By every measure, Santa Rosa’s anti-Chinese campaign was a flop. The last League meeting I can find mentioned was poorly attended and came only seven months after the group was formed. A newspaper item revealed the League’s dues-paying membership at its peak was merely 43.

While the boycott certainly created economic hardships for the Chinese community, it was by no means catastrophic. One Chinese wash house closed and some landlords evicted immigrant tenants. The population was reduced to roughly 100-125 residents. From the Sonoma Democrat:

…the Chinese population in this city has decreased about one-half since the anti-Chinese movement started, and they are still going. There are a few who manage to live by taking in washing, and some who are still employed as servants; the latter, however, are very few. Within the last week three Chinese house servants have been discharged, and they were working for people who have not signed the pledge.  How they live is becoming a mystery. Dozens of them may be seen loitering on Hinton avenue every day…
1885 map of downtown Santa Rosa showing Chinese businesses and residences. Some of the locations on 9th avenue (better known as Hinton av) are estimates

 

It may seem a victory that the population had dropped by half after the League began in February, but even that claim is shaky on closer examination. House servants, pushcart sellers, laundry workers and the like were the smallest categories of Chinese immigrant labor – most men worked in the country for much of the year, staying in tents or bunkhouses near where they were employed. (The state Labor Commissioner said that year there were “30,000 Chinamen employed in the hop fields, vineyards and orchards.”) These men only came to live in the towns during winter, so it was the customary pattern for them to begin drifting out of Santa Rosa and other urban areas as spring approached.

What happened as the seasonal work ended that year is a mystery. Now that the League had fizzled the local papers lost interest in writing about all things Chinese, and returned to the old pattern of only covering the men when someone was arrested or created a commotion. There was one mention that because hop-picking was over “the Chinese are returning to San Francisco by the carload,” so perhaps some of the Sonoma county immigrants chose to spend their winter in the big city than come back here.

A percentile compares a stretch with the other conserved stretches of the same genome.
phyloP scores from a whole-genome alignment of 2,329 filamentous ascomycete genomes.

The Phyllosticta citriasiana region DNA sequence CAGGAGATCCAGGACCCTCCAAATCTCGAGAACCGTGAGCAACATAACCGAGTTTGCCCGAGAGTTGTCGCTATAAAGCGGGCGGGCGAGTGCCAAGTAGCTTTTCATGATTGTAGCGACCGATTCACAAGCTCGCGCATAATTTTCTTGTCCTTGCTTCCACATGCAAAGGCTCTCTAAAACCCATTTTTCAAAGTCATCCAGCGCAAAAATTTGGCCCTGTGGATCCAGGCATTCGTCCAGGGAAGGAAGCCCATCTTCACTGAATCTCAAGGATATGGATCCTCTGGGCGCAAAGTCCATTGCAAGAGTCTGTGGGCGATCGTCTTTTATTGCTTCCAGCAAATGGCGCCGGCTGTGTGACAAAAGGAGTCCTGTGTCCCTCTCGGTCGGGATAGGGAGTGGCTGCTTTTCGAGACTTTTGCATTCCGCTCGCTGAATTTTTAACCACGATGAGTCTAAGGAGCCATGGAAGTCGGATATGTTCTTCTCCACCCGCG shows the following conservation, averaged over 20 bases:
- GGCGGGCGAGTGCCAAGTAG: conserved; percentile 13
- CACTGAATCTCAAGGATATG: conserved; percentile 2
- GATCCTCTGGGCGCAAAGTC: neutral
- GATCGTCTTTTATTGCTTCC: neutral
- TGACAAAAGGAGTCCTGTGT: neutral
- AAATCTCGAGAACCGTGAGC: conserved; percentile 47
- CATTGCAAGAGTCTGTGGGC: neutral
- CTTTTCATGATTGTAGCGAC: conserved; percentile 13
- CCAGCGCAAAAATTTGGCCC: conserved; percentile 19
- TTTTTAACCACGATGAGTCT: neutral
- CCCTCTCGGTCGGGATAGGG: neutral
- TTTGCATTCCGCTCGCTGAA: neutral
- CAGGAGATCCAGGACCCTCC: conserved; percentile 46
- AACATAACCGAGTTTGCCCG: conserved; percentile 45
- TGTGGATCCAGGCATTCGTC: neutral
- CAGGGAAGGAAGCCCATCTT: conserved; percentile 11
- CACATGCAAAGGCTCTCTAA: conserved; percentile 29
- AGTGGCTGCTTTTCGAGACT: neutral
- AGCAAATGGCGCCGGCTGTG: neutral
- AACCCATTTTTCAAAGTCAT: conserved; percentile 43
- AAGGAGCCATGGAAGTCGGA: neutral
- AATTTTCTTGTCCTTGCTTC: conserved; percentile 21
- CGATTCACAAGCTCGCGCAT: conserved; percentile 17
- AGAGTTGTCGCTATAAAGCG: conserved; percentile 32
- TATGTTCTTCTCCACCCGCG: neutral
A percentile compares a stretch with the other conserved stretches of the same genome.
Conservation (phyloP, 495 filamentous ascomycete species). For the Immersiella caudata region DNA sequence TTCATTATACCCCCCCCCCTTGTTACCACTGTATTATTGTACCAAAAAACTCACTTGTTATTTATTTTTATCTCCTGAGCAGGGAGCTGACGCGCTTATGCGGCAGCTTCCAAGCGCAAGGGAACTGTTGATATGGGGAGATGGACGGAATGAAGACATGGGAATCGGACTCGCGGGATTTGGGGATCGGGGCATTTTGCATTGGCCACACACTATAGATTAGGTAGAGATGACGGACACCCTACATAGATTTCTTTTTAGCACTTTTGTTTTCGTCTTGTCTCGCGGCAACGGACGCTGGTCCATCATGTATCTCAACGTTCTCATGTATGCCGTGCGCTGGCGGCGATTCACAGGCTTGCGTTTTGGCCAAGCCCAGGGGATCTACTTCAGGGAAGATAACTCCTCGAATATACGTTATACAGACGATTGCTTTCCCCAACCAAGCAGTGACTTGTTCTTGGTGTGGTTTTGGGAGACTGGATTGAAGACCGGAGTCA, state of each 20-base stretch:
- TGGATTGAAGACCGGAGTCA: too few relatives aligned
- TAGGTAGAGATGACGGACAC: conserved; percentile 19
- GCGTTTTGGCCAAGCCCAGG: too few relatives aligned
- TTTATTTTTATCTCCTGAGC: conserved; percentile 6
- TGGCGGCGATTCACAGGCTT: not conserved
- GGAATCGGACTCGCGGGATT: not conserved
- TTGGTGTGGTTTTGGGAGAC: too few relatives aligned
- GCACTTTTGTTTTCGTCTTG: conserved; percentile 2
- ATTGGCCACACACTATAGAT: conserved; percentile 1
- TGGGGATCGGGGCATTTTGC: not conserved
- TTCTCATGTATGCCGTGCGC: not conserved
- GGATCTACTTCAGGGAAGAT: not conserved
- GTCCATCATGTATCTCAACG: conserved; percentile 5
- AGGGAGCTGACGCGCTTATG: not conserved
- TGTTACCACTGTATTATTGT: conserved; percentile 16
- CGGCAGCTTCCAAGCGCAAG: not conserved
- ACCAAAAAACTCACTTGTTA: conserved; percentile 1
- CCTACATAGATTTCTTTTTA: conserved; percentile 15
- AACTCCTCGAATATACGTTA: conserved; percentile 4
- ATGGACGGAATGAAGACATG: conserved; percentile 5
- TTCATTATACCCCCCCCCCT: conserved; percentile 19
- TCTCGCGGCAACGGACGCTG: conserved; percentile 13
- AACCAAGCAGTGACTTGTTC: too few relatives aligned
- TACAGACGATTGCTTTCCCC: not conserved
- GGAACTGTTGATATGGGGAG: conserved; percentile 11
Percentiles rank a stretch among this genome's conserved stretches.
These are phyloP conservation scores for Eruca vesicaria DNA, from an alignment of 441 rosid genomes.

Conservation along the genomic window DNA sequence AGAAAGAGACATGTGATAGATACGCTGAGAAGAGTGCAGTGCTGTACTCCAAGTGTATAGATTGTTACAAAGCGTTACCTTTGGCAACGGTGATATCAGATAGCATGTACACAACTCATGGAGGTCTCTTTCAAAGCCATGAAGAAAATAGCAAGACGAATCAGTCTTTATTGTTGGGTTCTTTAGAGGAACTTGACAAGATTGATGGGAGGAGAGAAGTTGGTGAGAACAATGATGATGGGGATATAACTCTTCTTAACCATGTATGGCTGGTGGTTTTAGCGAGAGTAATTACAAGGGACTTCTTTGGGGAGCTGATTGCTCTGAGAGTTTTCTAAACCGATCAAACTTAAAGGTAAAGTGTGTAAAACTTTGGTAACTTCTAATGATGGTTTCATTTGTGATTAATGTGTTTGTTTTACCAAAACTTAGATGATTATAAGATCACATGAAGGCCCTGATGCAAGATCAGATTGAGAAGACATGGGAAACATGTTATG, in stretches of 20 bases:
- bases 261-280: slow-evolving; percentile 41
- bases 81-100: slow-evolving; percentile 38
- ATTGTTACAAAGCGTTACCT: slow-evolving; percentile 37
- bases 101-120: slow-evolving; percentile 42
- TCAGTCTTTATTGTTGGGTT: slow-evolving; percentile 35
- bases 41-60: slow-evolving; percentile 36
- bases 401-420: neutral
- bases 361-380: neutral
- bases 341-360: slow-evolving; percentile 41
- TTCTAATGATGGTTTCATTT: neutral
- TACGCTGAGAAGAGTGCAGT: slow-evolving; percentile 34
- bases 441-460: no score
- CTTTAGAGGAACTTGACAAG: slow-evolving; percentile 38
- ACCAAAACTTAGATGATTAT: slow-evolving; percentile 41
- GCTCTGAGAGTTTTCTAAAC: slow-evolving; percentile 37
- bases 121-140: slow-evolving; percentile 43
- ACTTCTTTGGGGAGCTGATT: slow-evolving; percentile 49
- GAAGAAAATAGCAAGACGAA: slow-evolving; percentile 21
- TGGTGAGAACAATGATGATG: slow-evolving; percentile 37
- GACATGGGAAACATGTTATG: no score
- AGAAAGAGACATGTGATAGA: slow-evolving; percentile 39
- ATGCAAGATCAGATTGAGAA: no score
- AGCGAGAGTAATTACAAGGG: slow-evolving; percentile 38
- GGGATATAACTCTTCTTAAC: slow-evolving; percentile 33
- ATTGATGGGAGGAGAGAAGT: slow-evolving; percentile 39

But the League had no long term impact; the 1890 census – taken during peak growing season, when farmworkers were away from town – shows 151 Chinese living in the city of Santa Rosa, a boost of at least 30 percent from the year of the League. (There were 277 found in the whole Santa Rosa Township during 1890.)

In the years that followed, Santa Rosa’s Chinese community migrated to the corner of Second and D streets to form a compact little Chinatown (see 1908 map here). There would be little or no growth of that neighborhood in the years that followed, but not due to any discrimination by the town or racist nonsense from white citizens; it was because a different place had emerged as a hub for Chinese-American culture and commerce in Sonoma county – Sebastopol’s two Chinatowns.

 

NEXT: SEBASTOPOL’S CHINATOWNS

 

* Membership of Santa Rosa’s “Committee of Fifteen” was never explicitly listed in the newspapers, which only named those in attendance at meetings. Membership seemed to fluctuate over the first part of 1886. Some either did not attend meetings regularly or dropped out while new names appeared. Looking over all newspaper coverage, there seems to have been an overall core group of thirteen men, with eight of them being very outspoken. In rough order of frequent mention: John Kinslow, David Sheward, Assemblyman Samuel I. Allen, Lawson Ross, Frank Muther, Peter Towey, James W. Ragsdale, Jacob Harris, Ellis Morrow, Charles Bane, M. V. Vanderhoof, John F. Smith and Frank Berka.

Poy Jam, who opened Santa Rosa’s long-standing Jam Kee restaurant. Shown here in a studio portrait taken in Oakland, c. 1875, he was Song Bourbeau¹s maternal grandfather. Photo courtesy Sonoma County Museum

 

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BURBANK AND THE CHINESE

“There are some Chinamen in this place. I like them very well. They know about four times as much as folks generally give them credit for. They are disagreeable in some respects.” That was in Luther Burbank’s first letter to his mother from Santa Rosa, October 31, 1875 – the same letter with that “chosen spot of all this earth” quote which has become the town’s brand.

But that same fellow has a “dark past,” according to a Press Democrat headline last week.